It’s difficult to see how millions of voters who sincerely believe that Starmer is complicit in the murder of Gazan children can be rehabilitated into the Labour Party mainstream. The Labour left will use these electoral upsets as an excuse to call for an about-turn on Gaza, demanding that the Party endorse an immediate ceasefire in order to win over disgruntled Muslim voters. Those espousing this position would do well to remember Kipling’s immortal words — “once you have paid him the Dane-geld, you never get rid of the Dane”. There is a risk here that the tail begins to wag the dog. 

At the other end of the spectrum, George Galloway seems intent on engendering a full-scale split between British Muslims and Labour. Combining Trumpian irreverence, idiosyncrasy, and ego with an understanding of internal Muslim community dynamics, the bellicose Dundonian is well-suited to the role of lisan al-gaib. The success of his pro-Palestine Workers’ Party, which plans to stand hundreds of candidates at the next General Election, will depend on his ability to coordinate a decentralised network of ‘community leaders’, many of whom are used to playing the role of big fish in a small pond. In the world of sectarian politics, egos abound.  

Either way, with Britain set to become more ethnically and religiously diverse in the decades to come, political sectarianism is here to stay. Muslim voters will probably continue to diverge from the mainstream, and this is unlikely to stop at Gaza. An organisation styling itself “The Muslim Vote” recently released a list of eighteen policy demands, which included provision of Sharia-compliant pensions, a new system for Sharia-compliant student finance, and changes to Ofcom’s rules around extremist programming.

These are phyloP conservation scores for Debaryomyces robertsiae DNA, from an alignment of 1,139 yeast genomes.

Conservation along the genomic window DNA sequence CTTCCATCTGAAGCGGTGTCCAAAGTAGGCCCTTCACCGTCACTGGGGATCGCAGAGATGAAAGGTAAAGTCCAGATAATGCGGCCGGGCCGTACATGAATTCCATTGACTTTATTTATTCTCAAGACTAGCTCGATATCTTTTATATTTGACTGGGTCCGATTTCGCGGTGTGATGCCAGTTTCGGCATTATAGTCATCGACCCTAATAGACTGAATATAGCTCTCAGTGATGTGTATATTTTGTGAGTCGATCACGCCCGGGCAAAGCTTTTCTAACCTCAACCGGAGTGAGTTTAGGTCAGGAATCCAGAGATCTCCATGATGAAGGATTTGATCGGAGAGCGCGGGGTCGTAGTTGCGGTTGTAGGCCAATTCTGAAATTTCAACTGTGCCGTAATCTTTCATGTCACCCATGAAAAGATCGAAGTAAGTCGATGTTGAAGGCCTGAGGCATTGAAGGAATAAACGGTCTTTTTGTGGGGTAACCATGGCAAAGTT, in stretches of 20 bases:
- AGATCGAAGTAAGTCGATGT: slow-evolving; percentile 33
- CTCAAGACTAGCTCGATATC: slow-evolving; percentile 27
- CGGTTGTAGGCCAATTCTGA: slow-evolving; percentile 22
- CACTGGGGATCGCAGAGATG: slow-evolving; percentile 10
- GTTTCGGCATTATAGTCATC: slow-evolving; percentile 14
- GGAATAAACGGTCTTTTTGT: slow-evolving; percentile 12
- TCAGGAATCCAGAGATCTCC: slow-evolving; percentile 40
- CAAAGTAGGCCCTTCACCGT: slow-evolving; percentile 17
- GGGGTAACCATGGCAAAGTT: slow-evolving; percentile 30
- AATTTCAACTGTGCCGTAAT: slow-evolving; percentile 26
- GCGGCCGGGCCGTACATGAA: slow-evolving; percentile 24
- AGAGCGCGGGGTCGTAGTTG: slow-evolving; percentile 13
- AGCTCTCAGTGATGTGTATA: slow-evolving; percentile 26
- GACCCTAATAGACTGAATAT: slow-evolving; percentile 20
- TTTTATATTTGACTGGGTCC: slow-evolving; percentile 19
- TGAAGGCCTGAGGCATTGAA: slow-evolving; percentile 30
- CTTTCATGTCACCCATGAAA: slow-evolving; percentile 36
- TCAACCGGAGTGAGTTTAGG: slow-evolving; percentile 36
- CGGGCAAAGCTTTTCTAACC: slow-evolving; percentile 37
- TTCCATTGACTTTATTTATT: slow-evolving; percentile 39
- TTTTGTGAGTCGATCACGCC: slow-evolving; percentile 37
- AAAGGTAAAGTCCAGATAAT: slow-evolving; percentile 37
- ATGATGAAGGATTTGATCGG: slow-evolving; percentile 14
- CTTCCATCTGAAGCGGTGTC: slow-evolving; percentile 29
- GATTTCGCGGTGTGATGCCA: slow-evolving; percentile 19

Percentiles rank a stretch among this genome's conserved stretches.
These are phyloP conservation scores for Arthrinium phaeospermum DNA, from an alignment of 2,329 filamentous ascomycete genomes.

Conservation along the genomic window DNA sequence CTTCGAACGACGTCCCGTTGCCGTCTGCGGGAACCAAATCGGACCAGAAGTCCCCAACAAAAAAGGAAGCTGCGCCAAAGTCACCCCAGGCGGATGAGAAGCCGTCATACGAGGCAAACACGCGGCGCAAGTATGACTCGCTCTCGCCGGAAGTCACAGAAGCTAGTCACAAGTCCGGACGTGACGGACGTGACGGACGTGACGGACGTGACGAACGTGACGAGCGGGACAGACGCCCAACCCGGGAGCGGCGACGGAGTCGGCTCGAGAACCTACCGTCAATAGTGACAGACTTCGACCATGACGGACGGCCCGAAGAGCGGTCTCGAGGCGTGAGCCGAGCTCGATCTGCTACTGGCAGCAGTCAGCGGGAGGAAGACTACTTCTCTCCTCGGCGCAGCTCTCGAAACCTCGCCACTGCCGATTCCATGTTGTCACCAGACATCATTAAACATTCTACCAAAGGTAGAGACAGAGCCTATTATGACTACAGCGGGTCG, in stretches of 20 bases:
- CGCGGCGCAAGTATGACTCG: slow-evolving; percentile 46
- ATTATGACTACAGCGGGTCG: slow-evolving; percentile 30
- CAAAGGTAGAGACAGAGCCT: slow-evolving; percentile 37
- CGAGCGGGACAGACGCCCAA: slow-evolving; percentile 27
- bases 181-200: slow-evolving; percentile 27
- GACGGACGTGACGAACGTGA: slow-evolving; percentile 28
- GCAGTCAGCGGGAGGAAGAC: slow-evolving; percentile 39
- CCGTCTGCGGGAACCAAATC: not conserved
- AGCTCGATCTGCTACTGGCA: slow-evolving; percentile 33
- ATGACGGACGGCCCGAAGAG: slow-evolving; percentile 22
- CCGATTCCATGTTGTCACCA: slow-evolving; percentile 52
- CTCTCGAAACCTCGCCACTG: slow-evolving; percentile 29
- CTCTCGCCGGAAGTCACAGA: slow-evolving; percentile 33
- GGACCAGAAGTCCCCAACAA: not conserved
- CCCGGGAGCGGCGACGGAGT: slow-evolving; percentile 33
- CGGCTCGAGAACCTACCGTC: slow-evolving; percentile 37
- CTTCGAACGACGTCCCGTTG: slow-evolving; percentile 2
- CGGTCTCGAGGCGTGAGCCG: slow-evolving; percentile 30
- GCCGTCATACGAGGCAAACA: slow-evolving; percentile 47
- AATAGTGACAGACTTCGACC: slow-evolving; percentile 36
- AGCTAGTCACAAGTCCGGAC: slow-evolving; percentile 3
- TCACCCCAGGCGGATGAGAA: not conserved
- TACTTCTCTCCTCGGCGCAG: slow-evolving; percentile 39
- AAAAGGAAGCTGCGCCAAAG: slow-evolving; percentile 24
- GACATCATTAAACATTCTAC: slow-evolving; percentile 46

At the same time, the country’s white working-class population, frustrated with Tory failure to curb mass migration, may seek out radical alternatives on the right. It remains to be seen whether or not our institutional infrastructure, which was designed for a high-trust, homogenous society, will be able to withstand this. One need only look over the water at Northern Ireland to see the damage that sectarianism can do to a political culture — division, dysfunction and, in the worst cases, violence. The same lessons are found in Lebanon, Bosnia, Sri Lanka, Fiji, and, yes, in Israel. Successful multicultural democracies are the exception, not the rule.

For now, while this trend is still in its relative infancy, politicians must get serious about tackling the issue. Curbing the flow of new migrants would be a good start — but unfortunately, this alone won’t be enough. Our sectarian problem is most acute in long-established Muslim communities, many of which have had some footprint in the country for three or four generations. Like it or not, it’s going to take more than additional funding for Prevent to fix that.